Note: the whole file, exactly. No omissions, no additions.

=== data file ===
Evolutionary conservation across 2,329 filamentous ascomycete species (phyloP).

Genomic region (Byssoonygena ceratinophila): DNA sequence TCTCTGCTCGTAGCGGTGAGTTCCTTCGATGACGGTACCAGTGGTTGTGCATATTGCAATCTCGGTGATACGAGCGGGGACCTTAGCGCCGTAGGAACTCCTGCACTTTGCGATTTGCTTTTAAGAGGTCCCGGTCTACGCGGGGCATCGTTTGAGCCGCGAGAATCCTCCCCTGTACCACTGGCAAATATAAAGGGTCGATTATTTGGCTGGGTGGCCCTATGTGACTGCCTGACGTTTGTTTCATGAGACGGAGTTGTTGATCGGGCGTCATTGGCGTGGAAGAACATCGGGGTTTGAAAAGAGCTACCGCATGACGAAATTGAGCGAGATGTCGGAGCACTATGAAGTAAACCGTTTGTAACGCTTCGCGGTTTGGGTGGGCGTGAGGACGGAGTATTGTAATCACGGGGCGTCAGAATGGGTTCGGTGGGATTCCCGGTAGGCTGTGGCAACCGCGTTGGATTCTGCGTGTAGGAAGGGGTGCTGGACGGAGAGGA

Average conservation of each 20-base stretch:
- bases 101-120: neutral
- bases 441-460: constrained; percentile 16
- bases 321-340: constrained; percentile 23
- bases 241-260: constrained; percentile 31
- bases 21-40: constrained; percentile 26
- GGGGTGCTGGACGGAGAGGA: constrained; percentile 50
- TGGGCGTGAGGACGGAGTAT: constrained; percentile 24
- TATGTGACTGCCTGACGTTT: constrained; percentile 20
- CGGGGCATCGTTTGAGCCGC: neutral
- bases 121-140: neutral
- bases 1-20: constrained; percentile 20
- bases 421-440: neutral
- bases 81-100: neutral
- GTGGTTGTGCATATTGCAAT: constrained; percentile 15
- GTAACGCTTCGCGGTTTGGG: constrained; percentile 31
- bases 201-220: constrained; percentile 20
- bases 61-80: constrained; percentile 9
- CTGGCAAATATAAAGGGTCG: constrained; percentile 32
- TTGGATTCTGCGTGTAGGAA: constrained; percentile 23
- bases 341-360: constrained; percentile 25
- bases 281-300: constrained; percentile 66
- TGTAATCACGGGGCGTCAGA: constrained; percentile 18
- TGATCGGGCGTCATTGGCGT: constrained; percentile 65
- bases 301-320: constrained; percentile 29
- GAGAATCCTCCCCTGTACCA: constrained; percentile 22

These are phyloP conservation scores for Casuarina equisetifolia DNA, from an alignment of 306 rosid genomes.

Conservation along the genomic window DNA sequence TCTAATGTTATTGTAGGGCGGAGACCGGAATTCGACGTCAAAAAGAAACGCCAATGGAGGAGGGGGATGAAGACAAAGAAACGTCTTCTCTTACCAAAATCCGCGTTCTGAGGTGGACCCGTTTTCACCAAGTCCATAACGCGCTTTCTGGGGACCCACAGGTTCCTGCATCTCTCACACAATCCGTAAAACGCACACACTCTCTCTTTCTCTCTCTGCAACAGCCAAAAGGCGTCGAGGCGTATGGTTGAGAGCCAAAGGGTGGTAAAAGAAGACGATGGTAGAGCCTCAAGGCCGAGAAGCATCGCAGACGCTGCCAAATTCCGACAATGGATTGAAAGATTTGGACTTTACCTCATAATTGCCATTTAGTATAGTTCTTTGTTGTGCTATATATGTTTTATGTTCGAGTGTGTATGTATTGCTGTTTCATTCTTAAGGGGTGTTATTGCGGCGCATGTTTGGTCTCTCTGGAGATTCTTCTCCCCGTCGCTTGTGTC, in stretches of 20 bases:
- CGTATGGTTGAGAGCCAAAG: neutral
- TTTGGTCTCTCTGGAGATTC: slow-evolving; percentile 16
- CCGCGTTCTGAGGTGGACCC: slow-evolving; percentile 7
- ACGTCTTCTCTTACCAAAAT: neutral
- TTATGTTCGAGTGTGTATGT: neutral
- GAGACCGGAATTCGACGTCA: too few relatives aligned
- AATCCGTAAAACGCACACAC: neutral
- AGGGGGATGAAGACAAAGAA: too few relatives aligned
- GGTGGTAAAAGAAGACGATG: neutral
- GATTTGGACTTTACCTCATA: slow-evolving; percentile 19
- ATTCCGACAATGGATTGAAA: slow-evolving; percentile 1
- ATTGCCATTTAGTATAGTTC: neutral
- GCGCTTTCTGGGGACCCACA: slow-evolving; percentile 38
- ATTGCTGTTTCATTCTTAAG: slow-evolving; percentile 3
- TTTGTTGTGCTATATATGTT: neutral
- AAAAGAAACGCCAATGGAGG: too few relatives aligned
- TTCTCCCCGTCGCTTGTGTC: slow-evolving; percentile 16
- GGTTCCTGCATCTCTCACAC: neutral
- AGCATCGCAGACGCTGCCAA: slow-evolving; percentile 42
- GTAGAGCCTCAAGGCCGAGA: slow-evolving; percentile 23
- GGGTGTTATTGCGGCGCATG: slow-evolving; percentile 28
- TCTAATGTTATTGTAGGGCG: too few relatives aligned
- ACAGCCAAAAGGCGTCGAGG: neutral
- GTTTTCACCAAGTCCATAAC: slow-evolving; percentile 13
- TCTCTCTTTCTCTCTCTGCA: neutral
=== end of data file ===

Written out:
Evolutionary conservation across 2,329 filamentous ascomycete species (phyloP).

Genomic region (Byssoonygena ceratinophila): DNA sequence TCTCTGCTCGTAGCGGTGAGTTCCTTCGATGACGGTACCAGTGGTTGTGCATATTGCAATCTCGGTGATACGAGCGGGGACCTTAGCGCCGTAGGAACTCCTGCACTTTGCGATTTGCTTTTAAGAGGTCCCGGTCTACGCGGGGCATCGTTTGAGCCGCGAGAATCCTCCCCTGTACCACTGGCAAATATAAAGGGTCGATTATTTGGCTGGGTGGCCCTATGTGACTGCCTGACGTTTGTTTCATGAGACGGAGTTGTTGATCGGGCGTCATTGGCGTGGAAGAACATCGGGGTTTGAAAAGAGCTACCGCATGACGAAATTGAGCGAGATGTCGGAGCACTATGAAGTAAACCGTTTGTAACGCTTCGCGGTTTGGGTGGGCGTGAGGACGGAGTATTGTAATCACGGGGCGTCAGAATGGGTTCGGTGGGATTCCCGGTAGGCTGTGGCAACCGCGTTGGATTCTGCGTGTAGGAAGGGGTGCTGGACGGAGAGGA

Average conservation of each 20-base stretch:
- bases 101-120: neutral
- bases 441-460: constrained; percentile 16
- bases 321-340: constrained; percentile 23
- bases 241-260: constrained; percentile 31
- bases 21-40: constrained; percentile 26
- GGGGTGCTGGACGGAGAGGA: constrained; percentile 50
- TGGGCGTGAGGACGGAGTAT: constrained; percentile 24
- TATGTGACTGCCTGACGTTT: constrained; percentile 20
- CGGGGCATCGTTTGAGCCGC: neutral
- bases 121-140: neutral
- bases 1-20: constrained; percentile 20
- bases 421-440: neutral
- bases 81-100: neutral
- GTGGTTGTGCATATTGCAAT: constrained; percentile 15
- GTAACGCTTCGCGGTTTGGG: constrained; percentile 31
- bases 201-220: constrained; percentile 20
- bases 61-80: constrained; percentile 9
- CTGGCAAATATAAAGGGTCG: constrained; percentile 32
- TTGGATTCTGCGTGTAGGAA: constrained; percentile 23
- bases 341-360: constrained; percentile 25
- bases 281-300: constrained; percentile 66
- TGTAATCACGGGGCGTCAGA: constrained; percentile 18
- TGATCGGGCGTCATTGGCGT: constrained; percentile 65
- bases 301-320: constrained; percentile 29
- GAGAATCCTCCCCTGTACCA: constrained; percentile 22

These are phyloP conservation scores for Casuarina equisetifolia DNA, from an alignment of 306 rosid genomes.

Conservation along the genomic window DNA sequence TCTAATGTTATTGTAGGGCGGAGACCGGAATTCGACGTCAAAAAGAAACGCCAATGGAGGAGGGGGATGAAGACAAAGAAACGTCTTCTCTTACCAAAATCCGCGTTCTGAGGTGGACCCGTTTTCACCAAGTCCATAACGCGCTTTCTGGGGACCCACAGGTTCCTGCATCTCTCACACAATCCGTAAAACGCACACACTCTCTCTTTCTCTCTCTGCAACAGCCAAAAGGCGTCGAGGCGTATGGTTGAGAGCCAAAGGGTGGTAAAAGAAGACGATGGTAGAGCCTCAAGGCCGAGAAGCATCGCAGACGCTGCCAAATTCCGACAATGGATTGAAAGATTTGGACTTTACCTCATAATTGCCATTTAGTATAGTTCTTTGTTGTGCTATATATGTTTTATGTTCGAGTGTGTATGTATTGCTGTTTCATTCTTAAGGGGTGTTATTGCGGCGCATGTTTGGTCTCTCTGGAGATTCTTCTCCCCGTCGCTTGTGTC, in stretches of 20 bases:
- CGTATGGTTGAGAGCCAAAG: neutral
- TTTGGTCTCTCTGGAGATTC: slow-evolving; percentile 16
- CCGCGTTCTGAGGTGGACCC: slow-evolving; percentile 7
- ACGTCTTCTCTTACCAAAAT: neutral
- TTATGTTCGAGTGTGTATGT: neutral
- GAGACCGGAATTCGACGTCA: too few relatives aligned
- AATCCGTAAAACGCACACAC: neutral
- AGGGGGATGAAGACAAAGAA: too few relatives aligned
- GGTGGTAAAAGAAGACGATG: neutral
- GATTTGGACTTTACCTCATA: slow-evolving; percentile 19
- ATTCCGACAATGGATTGAAA: slow-evolving; percentile 1
- ATTGCCATTTAGTATAGTTC: neutral
- GCGCTTTCTGGGGACCCACA: slow-evolving; percentile 38
- ATTGCTGTTTCATTCTTAAG: slow-evolving; percentile 3
- TTTGTTGTGCTATATATGTT: neutral
- AAAAGAAACGCCAATGGAGG: too few relatives aligned
- TTCTCCCCGTCGCTTGTGTC: slow-evolving; percentile 16
- GGTTCCTGCATCTCTCACAC: neutral
- AGCATCGCAGACGCTGCCAA: slow-evolving; percentile 42
- GTAGAGCCTCAAGGCCGAGA: slow-evolving; percentile 23
- GGGTGTTATTGCGGCGCATG: slow-evolving; percentile 28
- TCTAATGTTATTGTAGGGCG: too few relatives aligned
- ACAGCCAAAAGGCGTCGAGG: neutral
- GTTTTCACCAAGTCCATAAC: slow-evolving; percentile 13
- TCTCTCTTTCTCTCTCTGCA: neutral